Business is all about numbers, says Alicia Kingston. If you have the right data, and share it with enough people, sales will follow.
Four years after opening her own travel agency, her focus on bringing lots of numbers to a numerous online audience brought her close to $1 million in sales last year, with more than half of it from Facebook friends she has never met.
Of course, sales are about words, too. Ten years’ experience in sales and marketing helps her understand exactly what to say and to use statistics to her best advantage. And, having a mother in the travel business helps gets her invited to fam trips and supplier events, which in the end, translate into more knowledge, and better service for her customers.
But first, you have to find customers — and Kingston does that largely through Facebook. “I’m really good on social media,” she acknowledges. “When someone on a forum posts that they are looking for a nice suite on a fabulous beach for their honeymoon, 25 travel agents reply ‘Hi, I’m with XYZ Travel and I’d be happy to help, please email me.’
“But I say, ‘I was at this great property in March that sounds perfect for you. I specialize in romance travel in the Caribbean, and I’ve been there 42 times, so I have a lot of information to share.’ I give them a partial answer, with just enough information so they feel I can help them. And I’m usually the one they contact.”
Working the digital world
Next, Kingston began building a database of statistics about her business, based on customer reviews. She carefully crafted a welcome-home email, “where I kind of plead with my clients to rate me on my Facebook and Travel Leaders websites.” So now, whenever a potential customer calls, she links them to those more than 75 reviews of her service — all of which give her five stars.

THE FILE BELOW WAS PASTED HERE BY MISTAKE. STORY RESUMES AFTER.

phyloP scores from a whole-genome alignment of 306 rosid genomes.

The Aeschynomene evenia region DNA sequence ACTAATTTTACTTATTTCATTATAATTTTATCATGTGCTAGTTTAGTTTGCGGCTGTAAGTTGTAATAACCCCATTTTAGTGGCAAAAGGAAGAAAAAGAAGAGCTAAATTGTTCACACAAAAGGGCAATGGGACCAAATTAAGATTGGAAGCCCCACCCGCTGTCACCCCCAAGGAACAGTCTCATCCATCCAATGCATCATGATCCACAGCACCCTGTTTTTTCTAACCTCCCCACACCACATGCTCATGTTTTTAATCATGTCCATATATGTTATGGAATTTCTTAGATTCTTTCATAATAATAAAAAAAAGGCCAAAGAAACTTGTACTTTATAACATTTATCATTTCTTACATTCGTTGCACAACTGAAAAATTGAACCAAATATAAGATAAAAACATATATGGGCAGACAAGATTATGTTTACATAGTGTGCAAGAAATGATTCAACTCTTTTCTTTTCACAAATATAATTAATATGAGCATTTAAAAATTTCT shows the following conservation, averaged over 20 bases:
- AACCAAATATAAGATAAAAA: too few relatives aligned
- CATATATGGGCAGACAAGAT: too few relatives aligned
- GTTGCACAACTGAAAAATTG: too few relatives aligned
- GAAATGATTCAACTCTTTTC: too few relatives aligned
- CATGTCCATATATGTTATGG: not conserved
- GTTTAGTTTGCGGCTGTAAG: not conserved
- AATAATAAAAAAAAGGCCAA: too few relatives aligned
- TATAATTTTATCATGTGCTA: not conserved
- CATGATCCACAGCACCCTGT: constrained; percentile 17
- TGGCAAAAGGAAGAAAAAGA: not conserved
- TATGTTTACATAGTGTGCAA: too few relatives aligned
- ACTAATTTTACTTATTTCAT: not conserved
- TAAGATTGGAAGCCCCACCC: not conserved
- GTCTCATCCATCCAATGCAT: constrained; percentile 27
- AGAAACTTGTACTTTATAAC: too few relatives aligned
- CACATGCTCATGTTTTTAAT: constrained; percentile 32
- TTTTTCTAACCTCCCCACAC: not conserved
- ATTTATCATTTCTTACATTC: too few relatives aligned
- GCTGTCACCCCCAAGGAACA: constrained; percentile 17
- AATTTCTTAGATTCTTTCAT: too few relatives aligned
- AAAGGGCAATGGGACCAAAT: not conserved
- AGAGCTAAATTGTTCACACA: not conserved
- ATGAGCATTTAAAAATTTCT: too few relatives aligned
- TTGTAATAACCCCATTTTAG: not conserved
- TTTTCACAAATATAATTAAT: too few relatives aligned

In the end, though, Kingston never relies on the internet to actually close the deal. “I never reply to an inquiry via text,” she says. “I insist on a phone conversation with every client. That gets us on the level of friends right from the beginning. And then I give them so much good information, they don’t even think about booking it themselves.”
In any online forum, the more customers you have, the more often your name comes up in discussions about travel, and the more often new customers hear about you and reach out. That’s true with Google, too, where as more and more customers have begun to search for her, her name comes up more often when people search for “travel agent” in her town.
To spread the word, Kingston suggests joining every group you can think of in your area: mothers’ groups, family groups, womens’ groups, church groups. For her, though, the biggest spike came from creating her own group for her new home town, just off Philadelphia’s tony Main Line.
“People here are affluent and love to travel — and they are busy; they don’t want to spend the time researching their own trips. And I realized there was no parent or community group that encompassed this whole geographical area from the Main Line to Pottstown. So, I created my own group, called 422 Families, named for the highway that runs from King of Prussia to Reading,” she said.